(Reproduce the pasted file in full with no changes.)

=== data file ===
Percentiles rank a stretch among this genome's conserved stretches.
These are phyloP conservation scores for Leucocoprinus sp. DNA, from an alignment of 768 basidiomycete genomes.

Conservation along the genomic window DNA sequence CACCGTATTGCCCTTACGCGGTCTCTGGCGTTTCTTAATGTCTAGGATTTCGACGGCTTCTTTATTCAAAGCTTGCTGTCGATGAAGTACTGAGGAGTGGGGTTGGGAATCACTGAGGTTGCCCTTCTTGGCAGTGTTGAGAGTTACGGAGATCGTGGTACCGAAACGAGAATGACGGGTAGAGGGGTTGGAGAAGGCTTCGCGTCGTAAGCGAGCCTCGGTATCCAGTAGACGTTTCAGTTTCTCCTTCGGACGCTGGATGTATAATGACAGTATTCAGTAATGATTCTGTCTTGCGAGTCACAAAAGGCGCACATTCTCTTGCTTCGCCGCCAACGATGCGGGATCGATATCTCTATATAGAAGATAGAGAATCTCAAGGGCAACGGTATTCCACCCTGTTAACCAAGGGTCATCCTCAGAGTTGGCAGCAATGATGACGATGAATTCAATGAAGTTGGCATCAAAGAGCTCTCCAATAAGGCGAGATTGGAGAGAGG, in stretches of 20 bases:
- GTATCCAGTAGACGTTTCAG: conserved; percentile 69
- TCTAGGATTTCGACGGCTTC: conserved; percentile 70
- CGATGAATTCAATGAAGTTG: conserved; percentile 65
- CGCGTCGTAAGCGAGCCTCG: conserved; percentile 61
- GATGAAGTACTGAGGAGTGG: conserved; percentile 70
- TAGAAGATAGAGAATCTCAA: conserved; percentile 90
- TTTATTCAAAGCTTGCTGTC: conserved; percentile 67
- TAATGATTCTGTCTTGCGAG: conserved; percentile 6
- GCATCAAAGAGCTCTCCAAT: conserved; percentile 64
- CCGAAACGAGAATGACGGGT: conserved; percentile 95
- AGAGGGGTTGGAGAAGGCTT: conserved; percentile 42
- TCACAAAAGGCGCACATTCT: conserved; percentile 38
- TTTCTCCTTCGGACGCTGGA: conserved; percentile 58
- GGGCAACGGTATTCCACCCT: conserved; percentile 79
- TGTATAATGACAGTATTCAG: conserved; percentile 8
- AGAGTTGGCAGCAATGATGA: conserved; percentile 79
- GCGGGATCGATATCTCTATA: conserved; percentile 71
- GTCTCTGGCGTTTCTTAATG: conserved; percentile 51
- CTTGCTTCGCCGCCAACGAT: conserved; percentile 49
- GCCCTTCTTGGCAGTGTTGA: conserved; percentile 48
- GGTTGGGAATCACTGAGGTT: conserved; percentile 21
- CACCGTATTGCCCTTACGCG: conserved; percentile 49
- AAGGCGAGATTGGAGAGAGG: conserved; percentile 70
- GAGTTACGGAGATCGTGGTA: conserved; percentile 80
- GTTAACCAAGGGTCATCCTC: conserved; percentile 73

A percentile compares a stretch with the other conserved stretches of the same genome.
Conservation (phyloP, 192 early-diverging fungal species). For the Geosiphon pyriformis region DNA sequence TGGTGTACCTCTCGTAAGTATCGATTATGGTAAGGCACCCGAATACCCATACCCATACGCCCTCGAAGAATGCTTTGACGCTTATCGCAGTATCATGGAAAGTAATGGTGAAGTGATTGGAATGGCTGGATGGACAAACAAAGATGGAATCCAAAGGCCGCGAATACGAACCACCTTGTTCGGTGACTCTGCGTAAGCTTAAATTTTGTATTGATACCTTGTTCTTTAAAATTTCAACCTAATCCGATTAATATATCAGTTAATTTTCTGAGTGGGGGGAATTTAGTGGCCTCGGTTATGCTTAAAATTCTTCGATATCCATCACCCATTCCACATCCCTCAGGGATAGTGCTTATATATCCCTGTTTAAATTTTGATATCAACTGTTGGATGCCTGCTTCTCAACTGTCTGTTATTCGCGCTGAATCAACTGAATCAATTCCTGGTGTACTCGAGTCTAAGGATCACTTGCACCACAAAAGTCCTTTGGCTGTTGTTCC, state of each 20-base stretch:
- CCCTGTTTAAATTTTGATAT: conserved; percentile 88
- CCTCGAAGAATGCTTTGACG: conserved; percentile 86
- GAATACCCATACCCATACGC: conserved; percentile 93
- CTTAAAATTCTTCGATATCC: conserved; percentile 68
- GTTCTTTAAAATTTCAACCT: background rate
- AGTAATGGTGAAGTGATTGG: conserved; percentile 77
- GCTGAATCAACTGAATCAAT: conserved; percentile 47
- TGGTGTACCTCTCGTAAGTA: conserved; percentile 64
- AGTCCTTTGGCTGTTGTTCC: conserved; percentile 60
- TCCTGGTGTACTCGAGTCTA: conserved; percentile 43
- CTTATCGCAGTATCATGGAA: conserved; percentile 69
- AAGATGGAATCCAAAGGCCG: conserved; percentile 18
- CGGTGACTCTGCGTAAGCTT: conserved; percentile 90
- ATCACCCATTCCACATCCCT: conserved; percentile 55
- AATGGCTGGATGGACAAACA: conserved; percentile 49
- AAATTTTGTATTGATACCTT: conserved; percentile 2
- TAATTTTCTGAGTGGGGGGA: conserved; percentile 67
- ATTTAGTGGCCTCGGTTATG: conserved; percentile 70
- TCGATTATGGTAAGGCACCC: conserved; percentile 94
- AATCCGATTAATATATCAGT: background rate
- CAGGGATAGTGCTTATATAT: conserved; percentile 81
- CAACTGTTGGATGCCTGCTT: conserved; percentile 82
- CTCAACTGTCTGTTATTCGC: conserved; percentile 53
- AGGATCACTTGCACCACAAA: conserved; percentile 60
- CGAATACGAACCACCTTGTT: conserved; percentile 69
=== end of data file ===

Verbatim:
Percentiles rank a stretch among this genome's conserved stretches.
These are phyloP conservation scores for Leucocoprinus sp. DNA, from an alignment of 768 basidiomycete genomes.

Conservation along the genomic window DNA sequence CACCGTATTGCCCTTACGCGGTCTCTGGCGTTTCTTAATGTCTAGGATTTCGACGGCTTCTTTATTCAAAGCTTGCTGTCGATGAAGTACTGAGGAGTGGGGTTGGGAATCACTGAGGTTGCCCTTCTTGGCAGTGTTGAGAGTTACGGAGATCGTGGTACCGAAACGAGAATGACGGGTAGAGGGGTTGGAGAAGGCTTCGCGTCGTAAGCGAGCCTCGGTATCCAGTAGACGTTTCAGTTTCTCCTTCGGACGCTGGATGTATAATGACAGTATTCAGTAATGATTCTGTCTTGCGAGTCACAAAAGGCGCACATTCTCTTGCTTCGCCGCCAACGATGCGGGATCGATATCTCTATATAGAAGATAGAGAATCTCAAGGGCAACGGTATTCCACCCTGTTAACCAAGGGTCATCCTCAGAGTTGGCAGCAATGATGACGATGAATTCAATGAAGTTGGCATCAAAGAGCTCTCCAATAAGGCGAGATTGGAGAGAGG, in stretches of 20 bases:
- GTATCCAGTAGACGTTTCAG: conserved; percentile 69
- TCTAGGATTTCGACGGCTTC: conserved; percentile 70
- CGATGAATTCAATGAAGTTG: conserved; percentile 65
- CGCGTCGTAAGCGAGCCTCG: conserved; percentile 61
- GATGAAGTACTGAGGAGTGG: conserved; percentile 70
- TAGAAGATAGAGAATCTCAA: conserved; percentile 90
- TTTATTCAAAGCTTGCTGTC: conserved; percentile 67
- TAATGATTCTGTCTTGCGAG: conserved; percentile 6
- GCATCAAAGAGCTCTCCAAT: conserved; percentile 64
- CCGAAACGAGAATGACGGGT: conserved; percentile 95
- AGAGGGGTTGGAGAAGGCTT: conserved; percentile 42
- TCACAAAAGGCGCACATTCT: conserved; percentile 38
- TTTCTCCTTCGGACGCTGGA: conserved; percentile 58
- GGGCAACGGTATTCCACCCT: conserved; percentile 79
- TGTATAATGACAGTATTCAG: conserved; percentile 8
- AGAGTTGGCAGCAATGATGA: conserved; percentile 79
- GCGGGATCGATATCTCTATA: conserved; percentile 71
- GTCTCTGGCGTTTCTTAATG: conserved; percentile 51
- CTTGCTTCGCCGCCAACGAT: conserved; percentile 49
- GCCCTTCTTGGCAGTGTTGA: conserved; percentile 48
- GGTTGGGAATCACTGAGGTT: conserved; percentile 21
- CACCGTATTGCCCTTACGCG: conserved; percentile 49
- AAGGCGAGATTGGAGAGAGG: conserved; percentile 70
- GAGTTACGGAGATCGTGGTA: conserved; percentile 80
- GTTAACCAAGGGTCATCCTC: conserved; percentile 73

A percentile compares a stretch with the other conserved stretches of the same genome.
Conservation (phyloP, 192 early-diverging fungal species). For the Geosiphon pyriformis region DNA sequence TGGTGTACCTCTCGTAAGTATCGATTATGGTAAGGCACCCGAATACCCATACCCATACGCCCTCGAAGAATGCTTTGACGCTTATCGCAGTATCATGGAAAGTAATGGTGAAGTGATTGGAATGGCTGGATGGACAAACAAAGATGGAATCCAAAGGCCGCGAATACGAACCACCTTGTTCGGTGACTCTGCGTAAGCTTAAATTTTGTATTGATACCTTGTTCTTTAAAATTTCAACCTAATCCGATTAATATATCAGTTAATTTTCTGAGTGGGGGGAATTTAGTGGCCTCGGTTATGCTTAAAATTCTTCGATATCCATCACCCATTCCACATCCCTCAGGGATAGTGCTTATATATCCCTGTTTAAATTTTGATATCAACTGTTGGATGCCTGCTTCTCAACTGTCTGTTATTCGCGCTGAATCAACTGAATCAATTCCTGGTGTACTCGAGTCTAAGGATCACTTGCACCACAAAAGTCCTTTGGCTGTTGTTCC, state of each 20-base stretch:
- CCCTGTTTAAATTTTGATAT: conserved; percentile 88
- CCTCGAAGAATGCTTTGACG: conserved; percentile 86
- GAATACCCATACCCATACGC: conserved; percentile 93
- CTTAAAATTCTTCGATATCC: conserved; percentile 68
- GTTCTTTAAAATTTCAACCT: background rate
- AGTAATGGTGAAGTGATTGG: conserved; percentile 77
- GCTGAATCAACTGAATCAAT: conserved; percentile 47
- TGGTGTACCTCTCGTAAGTA: conserved; percentile 64
- AGTCCTTTGGCTGTTGTTCC: conserved; percentile 60
- TCCTGGTGTACTCGAGTCTA: conserved; percentile 43
- CTTATCGCAGTATCATGGAA: conserved; percentile 69
- AAGATGGAATCCAAAGGCCG: conserved; percentile 18
- CGGTGACTCTGCGTAAGCTT: conserved; percentile 90
- ATCACCCATTCCACATCCCT: conserved; percentile 55
- AATGGCTGGATGGACAAACA: conserved; percentile 49
- AAATTTTGTATTGATACCTT: conserved; percentile 2
- TAATTTTCTGAGTGGGGGGA: conserved; percentile 67
- ATTTAGTGGCCTCGGTTATG: conserved; percentile 70
- TCGATTATGGTAAGGCACCC: conserved; percentile 94
- AATCCGATTAATATATCAGT: background rate
- CAGGGATAGTGCTTATATAT: conserved; percentile 81
- CAACTGTTGGATGCCTGCTT: conserved; percentile 82
- CTCAACTGTCTGTTATTCGC: conserved; percentile 53
- AGGATCACTTGCACCACAAA: conserved; percentile 60
- CGAATACGAACCACCTTGTT: conserved; percentile 69